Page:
Coon also helped form a Yellowstone County working group on Alzheimer’s and related dementia, and later the Montana Alzheimer’s Dementia Work Group. As part of that group, Coon and Mullette helped put on town hall meetings all over Montana to identify gaps in dementia care.
Coon went into semi-retirement about 18 months ago, dropping her clinical work to concentrate solely on research. She now lives in Maryland, to be closer to family, and travels to Billings every four to eight weeks to keep in touch with CSI team members, with whom she also regularly interacts via teleconferencing and email.
When she and Borson publish the findings of their latest dementia study, probably about the end of the year, Coon plans to go into full retirement. It has been a time of change at the CSI lately anyway, what with Brant taking over as the first full-time director since the departure of Elizabeth Ciemins five years ago.
Also, Mullette, the research nurse, formally retired in August, but was planning to work through the fall, to the end of the current grant cycle, on a per-diem basis. The team’s analyst and biostatistician, Ya-Huei Li, recently took another position out of state, and Holly Garcia, the team’s manager, is on long-term medical leave. Rounding out the team is Yvonne Mullowney, technical assistant, and Laurie Riemann, nurse informaticist.
As the department shifted its focus over the years, it also went through name changes, first going from the Center on Aging to the Center for Clinical and Translational Research, the key word being “translational,” in the sense of translating research into changes in practice. More recently, the name was changed to Collaborative Science and Innovation.
Through all the changes, Coon says, the team has kept its eye on the prize — using input from medical providers, patients and caregivers to drive qualitative changes in the delivery of healthcare.
“This is where medicine is going right now,” she says. “The patients and the family need to be part of the decision-making process. They need to help set the goals. You can do a lot of studies and you can spend a lot of money doing these studies, but if the final outcome is that you’re not going to get patients interested, then why do it?”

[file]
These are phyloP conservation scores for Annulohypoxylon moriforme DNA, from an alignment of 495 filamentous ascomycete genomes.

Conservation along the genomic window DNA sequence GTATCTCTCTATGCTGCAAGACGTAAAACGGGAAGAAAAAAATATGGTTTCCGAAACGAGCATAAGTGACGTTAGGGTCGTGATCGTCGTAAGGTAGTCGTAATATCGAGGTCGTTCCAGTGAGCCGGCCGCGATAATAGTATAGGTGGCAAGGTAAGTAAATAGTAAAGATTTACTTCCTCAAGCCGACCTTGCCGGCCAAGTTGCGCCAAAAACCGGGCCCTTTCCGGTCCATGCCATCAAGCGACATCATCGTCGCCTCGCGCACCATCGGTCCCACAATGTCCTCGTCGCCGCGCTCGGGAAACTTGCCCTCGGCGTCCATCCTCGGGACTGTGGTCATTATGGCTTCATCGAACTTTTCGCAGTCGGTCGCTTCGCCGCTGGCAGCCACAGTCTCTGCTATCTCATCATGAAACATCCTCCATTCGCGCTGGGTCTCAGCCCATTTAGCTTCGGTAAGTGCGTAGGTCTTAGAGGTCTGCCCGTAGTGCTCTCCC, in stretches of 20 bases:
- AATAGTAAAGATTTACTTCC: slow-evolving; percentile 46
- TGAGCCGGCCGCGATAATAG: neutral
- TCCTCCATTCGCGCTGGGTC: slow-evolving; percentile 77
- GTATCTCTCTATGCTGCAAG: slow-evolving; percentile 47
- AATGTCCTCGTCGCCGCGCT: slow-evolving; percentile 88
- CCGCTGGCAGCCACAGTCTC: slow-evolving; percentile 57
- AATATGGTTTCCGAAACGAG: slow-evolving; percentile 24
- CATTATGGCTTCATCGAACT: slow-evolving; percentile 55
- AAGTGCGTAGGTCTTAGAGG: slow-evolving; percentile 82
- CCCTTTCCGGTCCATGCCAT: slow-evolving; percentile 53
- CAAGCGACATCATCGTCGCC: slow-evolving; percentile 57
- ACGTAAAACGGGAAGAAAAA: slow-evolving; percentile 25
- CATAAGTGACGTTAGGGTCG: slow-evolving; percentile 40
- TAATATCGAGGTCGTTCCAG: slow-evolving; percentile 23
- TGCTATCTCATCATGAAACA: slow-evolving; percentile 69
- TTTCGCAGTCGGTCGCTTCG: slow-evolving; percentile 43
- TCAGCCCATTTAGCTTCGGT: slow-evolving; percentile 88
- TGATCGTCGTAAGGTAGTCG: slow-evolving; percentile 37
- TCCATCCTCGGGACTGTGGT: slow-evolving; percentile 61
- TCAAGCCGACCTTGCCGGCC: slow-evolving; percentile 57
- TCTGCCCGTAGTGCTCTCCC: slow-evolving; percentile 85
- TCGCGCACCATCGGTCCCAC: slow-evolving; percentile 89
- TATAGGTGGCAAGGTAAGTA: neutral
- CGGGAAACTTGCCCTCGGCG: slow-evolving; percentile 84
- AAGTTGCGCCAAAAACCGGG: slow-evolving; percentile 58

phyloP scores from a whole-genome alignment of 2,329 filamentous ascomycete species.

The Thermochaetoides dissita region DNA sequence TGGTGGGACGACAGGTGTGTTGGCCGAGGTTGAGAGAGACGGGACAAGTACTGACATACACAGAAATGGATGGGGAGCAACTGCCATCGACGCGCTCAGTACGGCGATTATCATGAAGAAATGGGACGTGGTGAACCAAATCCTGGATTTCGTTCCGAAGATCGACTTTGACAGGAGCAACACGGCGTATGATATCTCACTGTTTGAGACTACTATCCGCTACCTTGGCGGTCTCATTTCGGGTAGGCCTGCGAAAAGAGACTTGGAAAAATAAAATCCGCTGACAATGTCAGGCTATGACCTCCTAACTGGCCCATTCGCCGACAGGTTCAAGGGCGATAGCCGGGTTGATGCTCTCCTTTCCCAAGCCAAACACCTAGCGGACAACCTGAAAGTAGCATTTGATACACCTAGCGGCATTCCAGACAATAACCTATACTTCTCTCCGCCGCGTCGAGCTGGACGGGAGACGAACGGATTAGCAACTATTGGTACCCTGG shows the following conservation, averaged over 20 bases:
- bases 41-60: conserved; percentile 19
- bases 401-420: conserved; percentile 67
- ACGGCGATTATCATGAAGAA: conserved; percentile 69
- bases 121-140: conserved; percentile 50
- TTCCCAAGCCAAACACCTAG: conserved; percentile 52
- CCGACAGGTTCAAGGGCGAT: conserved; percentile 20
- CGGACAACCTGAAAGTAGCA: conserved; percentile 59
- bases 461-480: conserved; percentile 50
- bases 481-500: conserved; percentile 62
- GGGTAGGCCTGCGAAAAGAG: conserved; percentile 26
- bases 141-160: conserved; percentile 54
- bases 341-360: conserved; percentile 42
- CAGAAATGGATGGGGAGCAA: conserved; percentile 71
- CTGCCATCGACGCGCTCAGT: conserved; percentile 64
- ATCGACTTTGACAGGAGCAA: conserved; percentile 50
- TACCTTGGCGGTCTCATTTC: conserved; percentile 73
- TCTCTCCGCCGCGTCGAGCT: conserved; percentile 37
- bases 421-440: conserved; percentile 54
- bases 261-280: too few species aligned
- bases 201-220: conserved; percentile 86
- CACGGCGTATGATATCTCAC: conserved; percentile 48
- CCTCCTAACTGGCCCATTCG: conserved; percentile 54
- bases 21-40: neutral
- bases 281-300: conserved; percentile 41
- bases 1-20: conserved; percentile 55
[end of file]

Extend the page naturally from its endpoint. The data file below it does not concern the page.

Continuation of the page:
Over time, the team has made more and more connections with in-state schools, including Montana State University, the University of Montana and Rocky Mountain College in Billings. And as the team’s profile has grown nationally, it has also become much better known within the Billings Clinic organization itself, with the result that research proposals have gone from a trickle to flood — with 50 proposals coming in in just the past seven months.
“We’re starting to get better known, and so now we’re having to figure out how to handle the volume of requests,” Brant says. Requests are evaluated by the whole team and then go to the Research Coordination Council, which has representatives from virtually every department at the clinic.
It can be difficult, but Coon says the involvement of doctors and other professionals at the clinic is vital. It creates a system “in which research drives practice, but practice drives research,” she says. “And to do that you have to create an environment in which everybody is questioning what they’re doing and coming up with new, novel approaches of how we can implement what is known as evidence-based medicine.”
Or, as Brant put it, “We encourage people to have that culture of inquiry, to question everything we do and say, ‘Could we be doing this differently, or could we be doing this better?’”
Merchant, the chief medical officer, says the research team helps the clinic in another way. A lot of top-flight job candidates come to Billings from big academic centers where research is common, and without the CSI team’s work, they might not be comfortable in Billings.
“It helps them understand that, yes, we are committed to the ongoing development of the science of medicine and the delivery of medicine,” Merchant says.
Merchant says Coon’s style of leadership — “she tends to lead as a colleague” — makes other people at the clinic realize that their research ideas won’t just be turned over to the team, that they will be given the opportunity to be involved themselves, “to play an integral part, to be a real colleague.”
All that has contributed to giving the Billings Clinic a special status in this part of the country.
“There are some stellar organizations across the country that have teams like ours, but we’re really cutting edge for our region, for a rural area,” Brant says. “I think we’re definitely unique.”
And Brant is proud of how welcoming the team has been to young healthcare professionals, particularly young women. The majority of people seeking internships with the CSI team have always been women, she says, and many of them hadn’t really considered research or science as a career path.
“To bring them into the department, and to mentor them, introduce them to research — I think we’ve been successful in whetting their appetite,” she says. “And Pat was such an early pioneer as a scientist. She was one of the first women researchers at Johns Hopkins.”
“Pat loves what she does,” Brant says. “She had just a wonderful career here at Billings Clinic, and she’s definitely missing it. We can tell when she comes back. … But her legacy lives on right here.”
Once she does retire, Coon has a few plans for what she wants to do. During all her busy years at Billings Clinic, she says, some of her pastimes fell by the wayside, including playing the guitar and painting pastel portraits.
“I just pulled out the guitar and restrung it,” she says, “and I’ll get back to doing the pastels again.”